The exposure of female athletes is mostly focused on their physical appearance instead of their sporting performance. The phrase ‘sex sells’ holds the central focus in the recognition of female athletes in mass media. The female attire for mainstream sports such as volleyball, swimming and track are revealing and promote female athletes in a sexualised manner. The common term used to describe the sexualisation of females is “sexploitation”. The Australian Sports commission released an article on “sexploitation” of women, addressing concerns for young women lacking in self-confidence and body image due to images presented in the media, potentially leading to poor self image. A number of researches have determined a linked between poor body image and eating disorders (Australian Sports Commission, 2012).


The degrading portrayal and misrepresentation of female athletes not only impacts on the athletes themselves but on young girls and women. An indication of the impact body image in the media has on audiences, is shown in a survey conducted in 2012. The study used 29 000 Australians aged between 11- 24 to respond to questions relating to body image. The response found 70% have body shape and weight dissatisfaction (Fuller-Tyszkiewics, Ricciardelli, McCabe & Laville, 2012). Multiple studies have shown that the sexualisation of female athletes in the media impacts on adolescent girls and women's self-esteem.
semenya.jpg
Caster Semenya wins Women’s 800m in Berlin




Also arising is the broader topic surrounding gender testing of female athletes. Gender testing is not only degrading but more so humiliating for the athlete. South African runner Caster Semenya was subject to these tests after claiming victory in the 800 meter run in 2009, in a time that was “too fast for a woman.” Controversy surrounded her over speculations she was a man. The tests look for above average levels of the hormone testosterone, which are believed to be performance enhancing. Anthropologist and Sociomedical Scientist Karkazis and Jordan-Young (2012) reported that there is no evidence to support the theory that athletes with higher testosterone levels showed more success in sport than those with lower levels. It is even more disturbing that this concern only applies to women and not men.

There is no doubt that women’s sport is not receiving the same recognition as male athlete. The opportunities and facilities that male athletes have in support of their sporting careers are far broader than those women have. Women aren't presented with the same opportunities for growth. To find sponsorships and build a stable carrier in sport, many female athletes are referring to organizations such as “National Association for Girls and Women in Sport (NAGWS)” and “Women’s Sports Foundation (WSF).” Organizations such as these, aim to assist female athletes by providing fundraisers and support. The NAGW has been around since 1899 and provide women with programs, education, funding and research to strengthen the growth of females in sport. Providing organizations such as WSF and NAGWS aim to recruit and encourage more females to play sport. Other methods used to increase females to play sport is by providing more opportunities and positions for women to commentate, write articles and broadcasts sport in the media (Australian Sports Commission, 2012).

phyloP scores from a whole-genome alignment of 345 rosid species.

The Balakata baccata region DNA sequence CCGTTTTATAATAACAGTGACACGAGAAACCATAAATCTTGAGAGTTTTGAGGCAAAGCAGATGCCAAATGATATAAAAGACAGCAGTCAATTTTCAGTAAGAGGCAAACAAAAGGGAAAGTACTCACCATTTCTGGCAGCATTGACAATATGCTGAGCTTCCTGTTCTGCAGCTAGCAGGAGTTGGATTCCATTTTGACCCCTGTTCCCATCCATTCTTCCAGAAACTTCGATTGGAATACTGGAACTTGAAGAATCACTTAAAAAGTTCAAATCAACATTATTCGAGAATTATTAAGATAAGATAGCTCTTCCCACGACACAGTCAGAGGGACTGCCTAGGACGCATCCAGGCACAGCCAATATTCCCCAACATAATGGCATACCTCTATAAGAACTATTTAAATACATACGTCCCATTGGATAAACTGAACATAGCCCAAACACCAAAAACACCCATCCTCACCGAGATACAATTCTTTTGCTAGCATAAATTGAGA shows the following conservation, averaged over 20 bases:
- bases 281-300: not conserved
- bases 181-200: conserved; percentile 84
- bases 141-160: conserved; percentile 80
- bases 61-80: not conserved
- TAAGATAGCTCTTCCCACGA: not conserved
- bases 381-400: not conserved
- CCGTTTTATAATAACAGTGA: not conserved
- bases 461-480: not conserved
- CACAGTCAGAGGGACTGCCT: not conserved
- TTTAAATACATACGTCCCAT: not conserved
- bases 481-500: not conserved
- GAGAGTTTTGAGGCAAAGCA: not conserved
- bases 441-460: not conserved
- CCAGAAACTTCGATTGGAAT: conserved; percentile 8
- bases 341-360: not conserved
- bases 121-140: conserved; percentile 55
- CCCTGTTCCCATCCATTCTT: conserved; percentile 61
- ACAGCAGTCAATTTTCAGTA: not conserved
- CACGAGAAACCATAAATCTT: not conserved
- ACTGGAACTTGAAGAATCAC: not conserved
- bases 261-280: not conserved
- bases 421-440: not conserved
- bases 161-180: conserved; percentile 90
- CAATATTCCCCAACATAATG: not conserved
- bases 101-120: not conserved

The degrading misrepresentations of women in the media based on questions of true gender, sexualisation and sporting capability are all factors that impact on both the elite athletes themselves and women and girls who view this. The result of this may deter many females from participating in some sports or ultimately stop them from playing all sports (Australian Sports Commission, 2012).




SOCIAL AND CULTURAL ANALYSIS:


boxing.jpg
Women's amateur boxing finally included in 2012 olympics

Sport and social culture fall under the stereotypes that women should participate in “feminine” sport and competing in only ‘feminine’ sports. Those women who attempt to cross these gender stereotypes in sport face males compete in “masculine sports”. In certain cultures women have been restricted to follow these norms of scrutiny and stereotypical harassment. The border lines between feminine and masculine sport till this day stand in the way of women participating in sport. In some cultures women have been denied the opportunity to compete in certain sports because of the revelling uniform that women are required to wear for certain events. These cultural and social beliefs stand in the way of many women competing in sport. The strong concerns which surround the call for equality between women and men in sport are important for the health of many young girls and women. The Australian Sports Commission made a statement addressing the fact that sexploitation and sponsorships are less contentious for male athletes,whilst also adding that society perceives men’s sport differently to women’s (Australian Sport Commission, 2012) .